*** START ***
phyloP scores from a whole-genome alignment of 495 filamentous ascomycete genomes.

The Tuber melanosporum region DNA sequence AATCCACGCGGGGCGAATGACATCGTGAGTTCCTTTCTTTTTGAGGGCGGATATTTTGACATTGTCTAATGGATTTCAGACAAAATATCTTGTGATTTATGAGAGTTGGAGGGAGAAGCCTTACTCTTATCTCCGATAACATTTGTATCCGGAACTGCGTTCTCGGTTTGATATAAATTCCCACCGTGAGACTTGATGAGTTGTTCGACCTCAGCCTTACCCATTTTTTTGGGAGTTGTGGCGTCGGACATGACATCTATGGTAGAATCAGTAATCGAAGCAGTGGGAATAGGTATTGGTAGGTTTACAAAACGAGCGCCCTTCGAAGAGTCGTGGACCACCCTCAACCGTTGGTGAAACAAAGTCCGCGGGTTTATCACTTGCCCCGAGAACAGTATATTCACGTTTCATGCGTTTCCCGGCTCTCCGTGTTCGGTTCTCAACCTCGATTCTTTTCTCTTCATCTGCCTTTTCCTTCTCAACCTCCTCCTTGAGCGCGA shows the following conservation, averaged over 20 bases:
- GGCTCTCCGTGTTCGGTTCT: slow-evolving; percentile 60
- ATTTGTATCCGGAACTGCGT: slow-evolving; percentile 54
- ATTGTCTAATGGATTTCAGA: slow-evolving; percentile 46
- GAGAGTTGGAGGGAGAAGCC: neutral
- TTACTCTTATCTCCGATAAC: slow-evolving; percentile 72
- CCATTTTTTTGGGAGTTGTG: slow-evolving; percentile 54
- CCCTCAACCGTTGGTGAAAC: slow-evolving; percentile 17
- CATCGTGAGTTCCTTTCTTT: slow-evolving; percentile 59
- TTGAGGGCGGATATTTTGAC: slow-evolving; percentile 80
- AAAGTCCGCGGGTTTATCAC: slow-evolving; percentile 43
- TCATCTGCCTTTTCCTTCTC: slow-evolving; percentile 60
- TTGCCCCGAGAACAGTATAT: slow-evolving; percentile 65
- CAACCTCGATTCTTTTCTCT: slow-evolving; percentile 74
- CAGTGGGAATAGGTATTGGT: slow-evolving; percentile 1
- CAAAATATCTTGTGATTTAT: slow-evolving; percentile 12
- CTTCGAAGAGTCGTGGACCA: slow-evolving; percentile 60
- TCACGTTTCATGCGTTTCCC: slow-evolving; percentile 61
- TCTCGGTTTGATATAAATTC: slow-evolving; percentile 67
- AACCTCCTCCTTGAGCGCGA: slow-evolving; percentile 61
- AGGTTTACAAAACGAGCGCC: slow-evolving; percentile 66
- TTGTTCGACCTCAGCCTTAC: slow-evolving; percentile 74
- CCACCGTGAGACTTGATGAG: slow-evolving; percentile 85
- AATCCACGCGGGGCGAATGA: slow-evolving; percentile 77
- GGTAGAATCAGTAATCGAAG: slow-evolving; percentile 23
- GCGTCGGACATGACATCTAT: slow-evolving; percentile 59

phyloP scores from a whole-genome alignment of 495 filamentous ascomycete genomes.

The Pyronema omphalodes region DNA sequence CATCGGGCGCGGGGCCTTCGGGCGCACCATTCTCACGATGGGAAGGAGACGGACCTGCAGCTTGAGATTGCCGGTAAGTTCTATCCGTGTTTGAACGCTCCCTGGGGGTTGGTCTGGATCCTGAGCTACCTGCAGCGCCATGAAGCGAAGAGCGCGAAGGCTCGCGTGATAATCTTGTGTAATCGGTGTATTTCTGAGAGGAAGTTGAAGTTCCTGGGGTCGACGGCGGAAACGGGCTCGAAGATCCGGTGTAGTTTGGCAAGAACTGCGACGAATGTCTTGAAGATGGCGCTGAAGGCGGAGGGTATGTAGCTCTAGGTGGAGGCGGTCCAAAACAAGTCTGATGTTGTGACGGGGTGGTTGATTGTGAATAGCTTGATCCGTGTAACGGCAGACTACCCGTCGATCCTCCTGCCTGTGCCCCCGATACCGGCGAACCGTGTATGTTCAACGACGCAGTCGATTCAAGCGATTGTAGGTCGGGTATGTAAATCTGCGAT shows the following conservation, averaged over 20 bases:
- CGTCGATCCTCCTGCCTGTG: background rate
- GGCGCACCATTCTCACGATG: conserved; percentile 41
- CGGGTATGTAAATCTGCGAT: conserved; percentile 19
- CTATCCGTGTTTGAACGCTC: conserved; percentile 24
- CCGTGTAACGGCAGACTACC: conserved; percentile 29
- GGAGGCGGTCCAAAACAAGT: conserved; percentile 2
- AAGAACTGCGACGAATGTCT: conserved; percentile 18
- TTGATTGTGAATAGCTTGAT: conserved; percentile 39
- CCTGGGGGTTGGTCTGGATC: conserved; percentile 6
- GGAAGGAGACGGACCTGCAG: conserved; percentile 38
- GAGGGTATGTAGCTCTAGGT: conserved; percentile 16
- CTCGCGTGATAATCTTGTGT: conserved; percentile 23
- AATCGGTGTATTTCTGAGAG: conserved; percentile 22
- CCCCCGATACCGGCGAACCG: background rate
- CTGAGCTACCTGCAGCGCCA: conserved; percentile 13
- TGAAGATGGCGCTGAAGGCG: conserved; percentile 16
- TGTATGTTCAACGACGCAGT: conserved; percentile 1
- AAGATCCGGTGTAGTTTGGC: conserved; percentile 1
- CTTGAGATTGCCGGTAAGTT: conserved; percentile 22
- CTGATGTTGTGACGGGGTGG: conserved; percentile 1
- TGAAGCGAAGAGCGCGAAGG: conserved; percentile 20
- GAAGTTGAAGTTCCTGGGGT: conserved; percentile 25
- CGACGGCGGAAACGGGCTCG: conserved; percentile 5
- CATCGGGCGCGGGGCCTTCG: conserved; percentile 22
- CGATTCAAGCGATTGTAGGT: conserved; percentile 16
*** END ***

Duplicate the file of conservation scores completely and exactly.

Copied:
phyloP scores from a whole-genome alignment of 495 filamentous ascomycete genomes.

The Tuber melanosporum region DNA sequence AATCCACGCGGGGCGAATGACATCGTGAGTTCCTTTCTTTTTGAGGGCGGATATTTTGACATTGTCTAATGGATTTCAGACAAAATATCTTGTGATTTATGAGAGTTGGAGGGAGAAGCCTTACTCTTATCTCCGATAACATTTGTATCCGGAACTGCGTTCTCGGTTTGATATAAATTCCCACCGTGAGACTTGATGAGTTGTTCGACCTCAGCCTTACCCATTTTTTTGGGAGTTGTGGCGTCGGACATGACATCTATGGTAGAATCAGTAATCGAAGCAGTGGGAATAGGTATTGGTAGGTTTACAAAACGAGCGCCCTTCGAAGAGTCGTGGACCACCCTCAACCGTTGGTGAAACAAAGTCCGCGGGTTTATCACTTGCCCCGAGAACAGTATATTCACGTTTCATGCGTTTCCCGGCTCTCCGTGTTCGGTTCTCAACCTCGATTCTTTTCTCTTCATCTGCCTTTTCCTTCTCAACCTCCTCCTTGAGCGCGA shows the following conservation, averaged over 20 bases:
- GGCTCTCCGTGTTCGGTTCT: slow-evolving; percentile 60
- ATTTGTATCCGGAACTGCGT: slow-evolving; percentile 54
- ATTGTCTAATGGATTTCAGA: slow-evolving; percentile 46
- GAGAGTTGGAGGGAGAAGCC: neutral
- TTACTCTTATCTCCGATAAC: slow-evolving; percentile 72
- CCATTTTTTTGGGAGTTGTG: slow-evolving; percentile 54
- CCCTCAACCGTTGGTGAAAC: slow-evolving; percentile 17
- CATCGTGAGTTCCTTTCTTT: slow-evolving; percentile 59
- TTGAGGGCGGATATTTTGAC: slow-evolving; percentile 80
- AAAGTCCGCGGGTTTATCAC: slow-evolving; percentile 43
- TCATCTGCCTTTTCCTTCTC: slow-evolving; percentile 60
- TTGCCCCGAGAACAGTATAT: slow-evolving; percentile 65
- CAACCTCGATTCTTTTCTCT: slow-evolving; percentile 74
- CAGTGGGAATAGGTATTGGT: slow-evolving; percentile 1
- CAAAATATCTTGTGATTTAT: slow-evolving; percentile 12
- CTTCGAAGAGTCGTGGACCA: slow-evolving; percentile 60
- TCACGTTTCATGCGTTTCCC: slow-evolving; percentile 61
- TCTCGGTTTGATATAAATTC: slow-evolving; percentile 67
- AACCTCCTCCTTGAGCGCGA: slow-evolving; percentile 61
- AGGTTTACAAAACGAGCGCC: slow-evolving; percentile 66
- TTGTTCGACCTCAGCCTTAC: slow-evolving; percentile 74
- CCACCGTGAGACTTGATGAG: slow-evolving; percentile 85
- AATCCACGCGGGGCGAATGA: slow-evolving; percentile 77
- GGTAGAATCAGTAATCGAAG: slow-evolving; percentile 23
- GCGTCGGACATGACATCTAT: slow-evolving; percentile 59

phyloP scores from a whole-genome alignment of 495 filamentous ascomycete genomes.

The Pyronema omphalodes region DNA sequence CATCGGGCGCGGGGCCTTCGGGCGCACCATTCTCACGATGGGAAGGAGACGGACCTGCAGCTTGAGATTGCCGGTAAGTTCTATCCGTGTTTGAACGCTCCCTGGGGGTTGGTCTGGATCCTGAGCTACCTGCAGCGCCATGAAGCGAAGAGCGCGAAGGCTCGCGTGATAATCTTGTGTAATCGGTGTATTTCTGAGAGGAAGTTGAAGTTCCTGGGGTCGACGGCGGAAACGGGCTCGAAGATCCGGTGTAGTTTGGCAAGAACTGCGACGAATGTCTTGAAGATGGCGCTGAAGGCGGAGGGTATGTAGCTCTAGGTGGAGGCGGTCCAAAACAAGTCTGATGTTGTGACGGGGTGGTTGATTGTGAATAGCTTGATCCGTGTAACGGCAGACTACCCGTCGATCCTCCTGCCTGTGCCCCCGATACCGGCGAACCGTGTATGTTCAACGACGCAGTCGATTCAAGCGATTGTAGGTCGGGTATGTAAATCTGCGAT shows the following conservation, averaged over 20 bases:
- CGTCGATCCTCCTGCCTGTG: background rate
- GGCGCACCATTCTCACGATG: conserved; percentile 41
- CGGGTATGTAAATCTGCGAT: conserved; percentile 19
- CTATCCGTGTTTGAACGCTC: conserved; percentile 24
- CCGTGTAACGGCAGACTACC: conserved; percentile 29
- GGAGGCGGTCCAAAACAAGT: conserved; percentile 2
- AAGAACTGCGACGAATGTCT: conserved; percentile 18
- TTGATTGTGAATAGCTTGAT: conserved; percentile 39
- CCTGGGGGTTGGTCTGGATC: conserved; percentile 6
- GGAAGGAGACGGACCTGCAG: conserved; percentile 38
- GAGGGTATGTAGCTCTAGGT: conserved; percentile 16
- CTCGCGTGATAATCTTGTGT: conserved; percentile 23
- AATCGGTGTATTTCTGAGAG: conserved; percentile 22
- CCCCCGATACCGGCGAACCG: background rate
- CTGAGCTACCTGCAGCGCCA: conserved; percentile 13
- TGAAGATGGCGCTGAAGGCG: conserved; percentile 16
- TGTATGTTCAACGACGCAGT: conserved; percentile 1
- AAGATCCGGTGTAGTTTGGC: conserved; percentile 1
- CTTGAGATTGCCGGTAAGTT: conserved; percentile 22
- CTGATGTTGTGACGGGGTGG: conserved; percentile 1
- TGAAGCGAAGAGCGCGAAGG: conserved; percentile 20
- GAAGTTGAAGTTCCTGGGGT: conserved; percentile 25
- CGACGGCGGAAACGGGCTCG: conserved; percentile 5
- CATCGGGCGCGGGGCCTTCG: conserved; percentile 22
- CGATTCAAGCGATTGTAGGT: conserved; percentile 16